Stevenson has the kind of body scouts dream on. In 2005, Stevenson was a 5-foot-10, 125-pound shortstop. He's sprouted up considerably since his freshman year and now stands 6-foot-6. Still rail thin at 165 pounds, he's been pitching at 88-91 mph, but was up to 93 in the fall. He also showed great command in the fall, but has been inconsistent this year. His slider has looked sharp at times, but has also been inconsistent and he has a tendency to drop his arm slot when throwing the pitch. He's a bit of a wild card in the draft. As a player who is still growing into his body and is relatively new to pitching, teams are baking on the projection with Stevenson. Scouts and college recruiters reported that he seemed to be a bit overwhelmed with the attention he received this spring and think he may end up at college.

College Crop Thins Quickly

Arizona State lefthander Josh Spence is hard for hitters—and scouts—to figure out. The Australian won 27 games in two years for Central Arizona JC and was a 25th-round draft pick of the Diamondbacks last year. He came to ASU instead, and few pitchers put up better numbers, as he was 8-1, 2.37, with 99 strikeouts against 24 walks in 80 innings. His fastball peaks at 87 mph, and he uses it well to set up his four offspeed pitches: a changeup, curveball, slider and cutter. He'll throw any of the pitches in any count and any sequence. He throws from a lower three-quarters arm slot and will even throw some of his breaking balls sidearm. Hitters never have comfortable at-bats against him, often walking back to the dugout shaking their heads. But it's not just smoke and mirrors with Spence. His changeup and slider are legitimate plus pitches, and scouts say he shows the hand speed with his slider to indicate that his fastball velocity could improve. Spence pitches with a lot of confidence and never gives in to hitters. Scouts love his makeup; they're just not certain how his repertoire will play in pro ball. He missed a couple of weeks late in the season with a strained ligament in the middle finger of his left hand, but returned by the postseason. He'll likely be drafted by a more statistically inclined team or one with extra picks.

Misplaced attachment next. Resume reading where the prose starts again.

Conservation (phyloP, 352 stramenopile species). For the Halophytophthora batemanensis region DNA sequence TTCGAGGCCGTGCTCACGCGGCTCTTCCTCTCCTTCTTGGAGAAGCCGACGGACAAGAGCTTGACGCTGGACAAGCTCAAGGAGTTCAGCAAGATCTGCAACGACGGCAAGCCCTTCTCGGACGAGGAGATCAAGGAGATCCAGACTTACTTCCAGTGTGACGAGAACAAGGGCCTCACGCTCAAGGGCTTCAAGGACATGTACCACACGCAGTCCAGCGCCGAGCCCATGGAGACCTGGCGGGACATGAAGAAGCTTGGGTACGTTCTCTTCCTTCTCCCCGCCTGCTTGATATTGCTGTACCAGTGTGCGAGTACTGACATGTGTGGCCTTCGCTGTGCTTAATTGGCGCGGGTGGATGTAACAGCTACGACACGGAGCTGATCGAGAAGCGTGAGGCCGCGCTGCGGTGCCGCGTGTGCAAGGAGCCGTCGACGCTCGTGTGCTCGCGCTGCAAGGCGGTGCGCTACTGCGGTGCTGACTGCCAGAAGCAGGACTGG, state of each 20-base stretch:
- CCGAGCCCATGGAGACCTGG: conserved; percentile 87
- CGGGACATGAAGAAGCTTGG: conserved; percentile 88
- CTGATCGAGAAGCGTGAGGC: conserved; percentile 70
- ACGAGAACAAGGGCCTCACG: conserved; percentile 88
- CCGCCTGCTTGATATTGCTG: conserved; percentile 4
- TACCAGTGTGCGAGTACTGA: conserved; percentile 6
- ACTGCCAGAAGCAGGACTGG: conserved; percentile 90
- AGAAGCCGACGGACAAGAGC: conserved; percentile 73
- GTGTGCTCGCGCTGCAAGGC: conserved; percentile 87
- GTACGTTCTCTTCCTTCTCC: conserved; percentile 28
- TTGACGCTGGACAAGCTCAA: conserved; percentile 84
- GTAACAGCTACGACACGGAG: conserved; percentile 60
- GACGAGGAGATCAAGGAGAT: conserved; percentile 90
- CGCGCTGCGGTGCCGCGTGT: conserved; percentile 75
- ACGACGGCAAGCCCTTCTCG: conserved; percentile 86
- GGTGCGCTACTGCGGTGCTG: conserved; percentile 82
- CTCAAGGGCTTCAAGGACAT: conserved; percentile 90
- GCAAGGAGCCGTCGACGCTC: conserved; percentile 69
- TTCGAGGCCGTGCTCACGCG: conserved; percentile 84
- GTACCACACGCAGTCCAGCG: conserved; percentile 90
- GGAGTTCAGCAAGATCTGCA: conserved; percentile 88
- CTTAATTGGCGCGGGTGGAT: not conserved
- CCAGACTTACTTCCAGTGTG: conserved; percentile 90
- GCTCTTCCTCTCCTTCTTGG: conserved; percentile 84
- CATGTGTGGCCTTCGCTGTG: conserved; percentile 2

Senior righthander Jason Franzblau has pitched in a variety of roles for the Sun Devils. He's undersized and his fastball's a tick below average at 87-90 mph, but he has a plus slider and had the third-lowest ERA on the team behind Leake and Spence. Junior outfielder Kole Calhoun hit 18 home runs for Yavapai last year and was decent for the Sun Devils this season, but will probably end up as a senior sign next year. Infielder Raoul Torrez didn't hit as well as expected this spring.

A 22nd-round pick by the Athletics last season, righthander Preston Guilmet returned to Arizona for his senior year and pitched better than his 6-5 record would indicate. He struck out 93 and walked 34 over 91 innings while maintaining a 3.74 ERA. His stuff is essentially the same as last year, with a fastball in the 87-90 mph range. He mixes his pitches well, spots his fastball and changeup and knows how to pitch. For breaking balls, he throws a slider and a split-finger fastball, and while they can be difficult to tell apart they are both out pitches at times.